The UCL Practitioner
Thursday, April 15, 2004
Federal law preempts Proposition 65 health warning requirements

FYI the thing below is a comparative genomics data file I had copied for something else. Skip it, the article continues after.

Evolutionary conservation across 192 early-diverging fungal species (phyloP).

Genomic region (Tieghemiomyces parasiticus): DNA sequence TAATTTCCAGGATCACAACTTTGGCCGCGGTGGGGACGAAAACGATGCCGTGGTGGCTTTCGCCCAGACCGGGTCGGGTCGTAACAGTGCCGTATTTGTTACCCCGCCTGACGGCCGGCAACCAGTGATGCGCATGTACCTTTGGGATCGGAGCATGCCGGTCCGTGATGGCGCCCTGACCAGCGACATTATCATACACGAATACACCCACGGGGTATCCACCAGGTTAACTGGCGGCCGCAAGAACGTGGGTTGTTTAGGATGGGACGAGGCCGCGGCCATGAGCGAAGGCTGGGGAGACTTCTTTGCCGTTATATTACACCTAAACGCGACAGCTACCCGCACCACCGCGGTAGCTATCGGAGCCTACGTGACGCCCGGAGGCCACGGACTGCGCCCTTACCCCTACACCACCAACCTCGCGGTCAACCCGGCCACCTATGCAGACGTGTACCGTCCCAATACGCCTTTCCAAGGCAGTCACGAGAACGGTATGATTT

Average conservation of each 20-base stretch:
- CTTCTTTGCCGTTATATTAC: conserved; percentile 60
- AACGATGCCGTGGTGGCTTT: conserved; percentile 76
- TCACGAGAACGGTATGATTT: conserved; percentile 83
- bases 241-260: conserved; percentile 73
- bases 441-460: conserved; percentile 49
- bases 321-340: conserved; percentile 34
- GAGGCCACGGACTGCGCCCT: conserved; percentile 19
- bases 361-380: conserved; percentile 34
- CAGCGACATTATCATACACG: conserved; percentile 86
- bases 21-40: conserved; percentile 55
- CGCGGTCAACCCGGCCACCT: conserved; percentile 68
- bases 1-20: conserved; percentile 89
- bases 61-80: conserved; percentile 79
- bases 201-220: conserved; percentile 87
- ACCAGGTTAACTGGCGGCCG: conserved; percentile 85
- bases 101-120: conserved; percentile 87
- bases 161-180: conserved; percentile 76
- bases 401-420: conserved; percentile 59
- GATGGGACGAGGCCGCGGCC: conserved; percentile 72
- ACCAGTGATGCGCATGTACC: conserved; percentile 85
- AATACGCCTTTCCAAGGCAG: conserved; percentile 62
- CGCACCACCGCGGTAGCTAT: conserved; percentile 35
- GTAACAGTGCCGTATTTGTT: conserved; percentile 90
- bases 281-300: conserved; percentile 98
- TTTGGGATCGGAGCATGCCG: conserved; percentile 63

Today the California Supreme Court issued its decision in Dowhal v. SmithKline Beecham Consumer Healthcare, ___ Cal.4th ___ (Apr. 15, 2004), holding that the federal Food, Drug and Cosmetic Act and relevant FDA regulations preempted California's Proposition 65, which required manufacturers of nicotine patches to give certain warnings about the risks to pregnant women. As reported here, a noted UCL commentator, William Stern, opined that Dowhal could resolve "whether the UCL's prohibition against false advertising can be used to force a manufacturer of nicotine patches to issue warnings about hazards posed to fetuses where the FDA approved the package label without such a warning." As it turns out, Dowhal mentioned the UCL only once, in passing, when it described the legal basis for the plaintiff's claims. The Dowhal court's conclusion that the claims were entirely preempted obviated any need to analyze the UCL and consider how far, absent conflict preemption, its liability provisions might be stretched.
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